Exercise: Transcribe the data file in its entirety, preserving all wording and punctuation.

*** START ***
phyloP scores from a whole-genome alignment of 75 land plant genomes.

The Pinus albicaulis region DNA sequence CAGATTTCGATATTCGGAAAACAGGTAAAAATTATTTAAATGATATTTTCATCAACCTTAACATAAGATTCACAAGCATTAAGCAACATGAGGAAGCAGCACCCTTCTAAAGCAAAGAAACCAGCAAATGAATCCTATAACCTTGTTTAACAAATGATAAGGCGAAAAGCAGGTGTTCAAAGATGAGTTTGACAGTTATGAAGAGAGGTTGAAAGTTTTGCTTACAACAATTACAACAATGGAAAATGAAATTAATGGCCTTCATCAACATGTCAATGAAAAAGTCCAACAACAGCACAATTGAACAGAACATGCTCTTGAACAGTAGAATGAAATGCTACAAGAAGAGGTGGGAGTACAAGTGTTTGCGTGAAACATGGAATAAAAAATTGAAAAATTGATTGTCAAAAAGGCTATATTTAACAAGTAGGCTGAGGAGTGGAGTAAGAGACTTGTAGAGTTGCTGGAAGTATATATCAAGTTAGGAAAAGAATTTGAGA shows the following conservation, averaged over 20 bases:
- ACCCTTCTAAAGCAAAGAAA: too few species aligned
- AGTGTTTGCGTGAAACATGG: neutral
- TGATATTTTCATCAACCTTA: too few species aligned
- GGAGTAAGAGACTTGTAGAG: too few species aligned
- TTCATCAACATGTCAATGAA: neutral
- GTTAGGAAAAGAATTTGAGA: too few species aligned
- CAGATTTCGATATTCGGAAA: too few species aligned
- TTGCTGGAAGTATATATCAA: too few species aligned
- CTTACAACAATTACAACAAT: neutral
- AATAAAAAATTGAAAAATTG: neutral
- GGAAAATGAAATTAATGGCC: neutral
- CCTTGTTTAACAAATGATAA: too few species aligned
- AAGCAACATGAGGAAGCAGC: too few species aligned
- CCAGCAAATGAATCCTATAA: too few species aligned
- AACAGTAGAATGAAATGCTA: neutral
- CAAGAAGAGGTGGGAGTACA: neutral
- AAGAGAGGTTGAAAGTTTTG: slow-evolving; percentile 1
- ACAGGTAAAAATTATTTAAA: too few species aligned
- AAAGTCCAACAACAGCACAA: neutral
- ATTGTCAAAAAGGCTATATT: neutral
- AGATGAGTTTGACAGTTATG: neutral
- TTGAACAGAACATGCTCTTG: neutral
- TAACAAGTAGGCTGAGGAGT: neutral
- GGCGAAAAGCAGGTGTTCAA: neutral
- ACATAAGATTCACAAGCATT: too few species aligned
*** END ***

phyloP scores from a whole-genome alignment of 75 land plant genomes.

The Pinus albicaulis region DNA sequence CAGATTTCGATATTCGGAAAACAGGTAAAAATTATTTAAATGATATTTTCATCAACCTTAACATAAGATTCACAAGCATTAAGCAACATGAGGAAGCAGCACCCTTCTAAAGCAAAGAAACCAGCAAATGAATCCTATAACCTTGTTTAACAAATGATAAGGCGAAAAGCAGGTGTTCAAAGATGAGTTTGACAGTTATGAAGAGAGGTTGAAAGTTTTGCTTACAACAATTACAACAATGGAAAATGAAATTAATGGCCTTCATCAACATGTCAATGAAAAAGTCCAACAACAGCACAATTGAACAGAACATGCTCTTGAACAGTAGAATGAAATGCTACAAGAAGAGGTGGGAGTACAAGTGTTTGCGTGAAACATGGAATAAAAAATTGAAAAATTGATTGTCAAAAAGGCTATATTTAACAAGTAGGCTGAGGAGTGGAGTAAGAGACTTGTAGAGTTGCTGGAAGTATATATCAAGTTAGGAAAAGAATTTGAGA shows the following conservation, averaged over 20 bases:
- ACCCTTCTAAAGCAAAGAAA: too few species aligned
- AGTGTTTGCGTGAAACATGG: neutral
- TGATATTTTCATCAACCTTA: too few species aligned
- GGAGTAAGAGACTTGTAGAG: too few species aligned
- TTCATCAACATGTCAATGAA: neutral
- GTTAGGAAAAGAATTTGAGA: too few species aligned
- CAGATTTCGATATTCGGAAA: too few species aligned
- TTGCTGGAAGTATATATCAA: too few species aligned
- CTTACAACAATTACAACAAT: neutral
- AATAAAAAATTGAAAAATTG: neutral
- GGAAAATGAAATTAATGGCC: neutral
- CCTTGTTTAACAAATGATAA: too few species aligned
- AAGCAACATGAGGAAGCAGC: too few species aligned
- CCAGCAAATGAATCCTATAA: too few species aligned
- AACAGTAGAATGAAATGCTA: neutral
- CAAGAAGAGGTGGGAGTACA: neutral
- AAGAGAGGTTGAAAGTTTTG: slow-evolving; percentile 1
- ACAGGTAAAAATTATTTAAA: too few species aligned
- AAAGTCCAACAACAGCACAA: neutral
- ATTGTCAAAAAGGCTATATT: neutral
- AGATGAGTTTGACAGTTATG: neutral
- TTGAACAGAACATGCTCTTG: neutral
- TAACAAGTAGGCTGAGGAGT: neutral
- GGCGAAAAGCAGGTGTTCAA: neutral
- ACATAAGATTCACAAGCATT: too few species aligned